Thomas Berry reflects on Thomas Merton’s writing on Nature

“In our present attitude the natural world remains a commodity to be bought and sold, not a sacred reality to be venerated. The deep psychic change needed to withdraw us from the fascination of the industrial world, and the deceptive gifts that it gives us, is too difficult for simply the avoidance of its difficulties or the attractions of its benefits. Eventually only our sense of the sacred will save us.”

– Thomas Berry

Today, in the opening years of the twenty-first century, we find ourselves in a critical moment when the religious traditions need to awaken again to the natural world as the primary manifestation of the divine to human intelligence. The very nature and purpose of the human is to experience this intimate presence that comes to us through natural phenomena. Such is the purpose of having eyes and ears and feeling sensitivity, and all our other senses. We have no inner spiritual development without outer experience. Immediately, when we see or experience any natural phenomenon, when we see a flower, a butterfly, a tree, when we feel the evening breeze flow over us or wade in a stream of clear water, our natural response is immediate, intuitive, transforming, ecstatic. Everywhere we find ourselves invaded by the world of the sacred. Such was the experience of Thomas Merton. Such is the wonder that he is communicating to us.

An absence of a sense of the sacred is the basic flaw in many of our efforts at ecologically or environmentally adjusting our human presence to the natural world. It has been said, “We will not save what we do not love.” It is also true that we will neither love nor save what we do not experience as sacred.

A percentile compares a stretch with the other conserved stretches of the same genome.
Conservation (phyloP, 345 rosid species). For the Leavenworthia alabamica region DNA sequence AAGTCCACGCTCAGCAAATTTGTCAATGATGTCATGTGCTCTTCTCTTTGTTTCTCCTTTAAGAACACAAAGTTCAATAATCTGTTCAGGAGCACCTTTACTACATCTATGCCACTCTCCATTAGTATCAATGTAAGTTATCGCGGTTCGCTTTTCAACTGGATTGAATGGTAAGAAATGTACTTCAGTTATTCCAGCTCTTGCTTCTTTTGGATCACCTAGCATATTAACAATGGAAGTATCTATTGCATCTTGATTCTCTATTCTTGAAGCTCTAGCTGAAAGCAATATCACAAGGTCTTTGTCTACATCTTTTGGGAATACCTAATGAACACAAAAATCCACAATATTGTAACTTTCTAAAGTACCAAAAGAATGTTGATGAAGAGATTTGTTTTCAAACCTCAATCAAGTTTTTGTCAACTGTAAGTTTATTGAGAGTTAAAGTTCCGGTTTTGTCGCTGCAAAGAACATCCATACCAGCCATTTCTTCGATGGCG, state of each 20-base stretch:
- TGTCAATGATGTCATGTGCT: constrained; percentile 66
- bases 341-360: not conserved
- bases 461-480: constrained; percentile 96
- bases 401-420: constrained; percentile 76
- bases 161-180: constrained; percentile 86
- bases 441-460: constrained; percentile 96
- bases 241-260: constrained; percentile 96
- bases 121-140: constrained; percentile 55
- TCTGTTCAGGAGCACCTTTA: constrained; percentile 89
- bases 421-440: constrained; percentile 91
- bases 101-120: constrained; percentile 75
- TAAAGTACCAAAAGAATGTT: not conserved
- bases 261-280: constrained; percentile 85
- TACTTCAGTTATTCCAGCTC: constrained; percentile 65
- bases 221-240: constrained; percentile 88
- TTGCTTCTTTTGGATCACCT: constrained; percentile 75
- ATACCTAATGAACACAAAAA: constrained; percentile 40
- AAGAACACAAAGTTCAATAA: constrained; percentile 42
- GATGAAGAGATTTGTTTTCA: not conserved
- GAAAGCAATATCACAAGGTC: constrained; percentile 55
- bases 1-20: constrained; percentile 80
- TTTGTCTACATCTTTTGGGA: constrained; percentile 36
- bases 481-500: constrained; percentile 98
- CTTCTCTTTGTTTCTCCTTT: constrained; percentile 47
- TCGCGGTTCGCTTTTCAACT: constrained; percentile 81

There is a certain futility in the efforts being made–truly sincere, dedicated, and intelligent efforts–to remedy our environmental devastation simply by activating renewable sources of energy and by reducing the deleterious impact of the industrial world. The difficulty is that the natural world is seen primarily for human use, not as a mode of sacred presence primarily to be communed with in wonder and beauty and intimacy. In our present attitude the natural world remains a commodity to be bought and sold, not a sacred reality to be venerated. The deep psychic change needed to withdraw us from the fascination of the industrial world, and the deceptive gifts that it gives us, is too difficult for simply the avoidance of its difficulties or the attractions of its benefits. Eventually only our sense of the sacred will save us.

Thomas Berry, June 2002

Thomas Berry and Sr. Kathleen Deignan CND

From the Foreword to ‘When the Trees Say Nothing – THOMAS MERTON Writings on Nature’, edited by Kathleen Deignan, Sorin Books, Notre Dame, IN, 2003

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